• Okay. People under 18, come back. All right. So "cut off" is one and two and number three.

  • All right? Cool. All right, so what happened to the power?

  • The power was cut off. Remember that means "to be stopped", so the power was "cut off".

  • If someone "cuts you off" -- remember they can cut you off from speaking -- you go: "And

  • I was about to" -- "Blah, blah, blah." "Don't cut me off! I need to speak."

  • And finally, "C___ u___": learn about what has happened in the past. Okay. What does

  • that mean? Well, look. We're sitting here. The lights are off. There's nothing going

  • on. We both got beer -- or cerveza, my only Spanish word. We're drinking, and I go, "Hey,

  • what happened last year? I didn't see you for a long time." He says, "Hey, I meant to

  • catch up with you." "Catch up". What was that? I'm hiding it. You can't see it just yet.

  • And through the magic of television, "We sat in the dark to -- we sat in the dark catching

  • up." There; -ing. So what does that mean? That means we were talking about what happened

  • before. What happened last year? I didn't see you. Give me all the information so we

  • can be at the same place now, and I can say, "And that's what I did for the whole year."

  • Well, that's the lesson I've taught you, so let's go over this quickly, okay?

  • Because we've learned five phrasal verbs that, if you pay attention now, you're going to

  • start seeing a lot when people speak. I mean, the "working out" for the gym you hear all

  • the time -- North America especially because we like looking good, so we work out all the

  • time. But "set up" -- you might say, "I need to set up a business or set up a bank account."

  • Right? To start something, right? Arrange or build a system. Or "this was a set up from

  • the first place." It wasn't a good situation. I feel bad because "awkward" means "not comfortable".

  • Someone put me in an uncomfortable situation. "Work out": "We need to work out the problem

  • if we're going to set up this business effectively." Right? So we need to fix the problem. "I hope

  • the couple works it out." We hope they fix their relationship. And you can say, "It worked

  • out in the end. The party was great, so everything came to a successful end." What's the next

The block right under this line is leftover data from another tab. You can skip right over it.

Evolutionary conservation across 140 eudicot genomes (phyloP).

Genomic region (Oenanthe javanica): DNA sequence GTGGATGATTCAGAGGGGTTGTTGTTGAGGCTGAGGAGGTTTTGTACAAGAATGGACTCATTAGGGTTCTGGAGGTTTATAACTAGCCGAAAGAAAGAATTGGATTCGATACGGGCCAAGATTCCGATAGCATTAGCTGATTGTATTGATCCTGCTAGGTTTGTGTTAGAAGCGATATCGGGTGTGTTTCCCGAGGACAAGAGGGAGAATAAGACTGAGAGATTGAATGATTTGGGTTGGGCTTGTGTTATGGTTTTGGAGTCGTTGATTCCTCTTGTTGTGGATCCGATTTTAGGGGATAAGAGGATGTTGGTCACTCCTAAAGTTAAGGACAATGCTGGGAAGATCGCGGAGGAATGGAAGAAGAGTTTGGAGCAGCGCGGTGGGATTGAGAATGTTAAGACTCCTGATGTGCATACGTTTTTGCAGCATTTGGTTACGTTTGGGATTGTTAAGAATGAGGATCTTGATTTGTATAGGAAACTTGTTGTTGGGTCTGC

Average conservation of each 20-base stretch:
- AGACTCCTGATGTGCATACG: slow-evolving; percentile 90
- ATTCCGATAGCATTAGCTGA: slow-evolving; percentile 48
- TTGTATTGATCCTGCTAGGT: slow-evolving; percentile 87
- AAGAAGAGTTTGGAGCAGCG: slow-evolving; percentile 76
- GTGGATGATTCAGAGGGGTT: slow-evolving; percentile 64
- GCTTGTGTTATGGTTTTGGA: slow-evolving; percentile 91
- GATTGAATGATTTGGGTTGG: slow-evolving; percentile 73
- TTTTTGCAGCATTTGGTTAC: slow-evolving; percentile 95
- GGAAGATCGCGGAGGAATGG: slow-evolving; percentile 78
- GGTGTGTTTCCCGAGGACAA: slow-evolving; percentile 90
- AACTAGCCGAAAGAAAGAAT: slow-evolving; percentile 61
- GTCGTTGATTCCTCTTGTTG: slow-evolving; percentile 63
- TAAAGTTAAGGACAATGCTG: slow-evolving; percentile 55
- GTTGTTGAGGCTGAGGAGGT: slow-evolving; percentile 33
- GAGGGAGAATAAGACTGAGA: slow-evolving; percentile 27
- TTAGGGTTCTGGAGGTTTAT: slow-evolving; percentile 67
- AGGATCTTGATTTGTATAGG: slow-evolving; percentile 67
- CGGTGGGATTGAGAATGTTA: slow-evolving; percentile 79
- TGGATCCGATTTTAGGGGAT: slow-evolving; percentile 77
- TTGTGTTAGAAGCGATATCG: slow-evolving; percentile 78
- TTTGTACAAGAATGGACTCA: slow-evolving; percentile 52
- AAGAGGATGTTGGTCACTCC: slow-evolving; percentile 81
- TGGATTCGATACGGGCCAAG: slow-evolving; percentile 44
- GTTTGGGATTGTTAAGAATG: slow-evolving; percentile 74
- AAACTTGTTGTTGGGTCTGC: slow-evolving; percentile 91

• one? "Turn out": "Turns out that if you work out things and you set it up in the first

  • place, you'll be successful." I used three of them all in the same, right? "But it turns

  • out I actually know Brad Pitt." No, I don't know Brad Pitt, but it turns out you don't

  • know him either, but you didn't know that. Or how much you produce -- quantity produced.

  • Next one, we took up "cut off". When you're driving, if someone goes in front of you suddenly,

  • you can say, "He cut me off. That's why the accident happened." Right? Or you can say,

  • "cut off": "Someone stopped me from speaking. I tried to tell him that it was a problem,

  • but he cut me off." See? There you go. And finally -- this is my favorite part. I like

  • catching up with you guys for these visits, you know, fireside chats. "Fireside" means

  • sit by the fire and talk. Catching up is my favorite part of the day with you. We can

  • do it again if you come to www.engvid.com, where "eng" stands for "English", and "vid"

  • stands for "video", where myself, Mr. E -- I'm sweating. We've got to do some catching up.

  • It's been a while. He's been on that board for at least an hour now. Bye everybody. See

  • you later. Let's set something up. Maybe we come back next week, yeah? You like that?

  • I don't know. We'll work it out. Turns out, I've got next Friday off. Come see me. Chao.

Okay, James. Product placement right about now. Apple Computers, take one. Hi. James

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【英文技巧】五種對話常用的片語動詞,你一定要會! (5 conversation phrasal verbs you need to know)

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    Chihyu Lin 發佈於 2015 年 01 月 06 日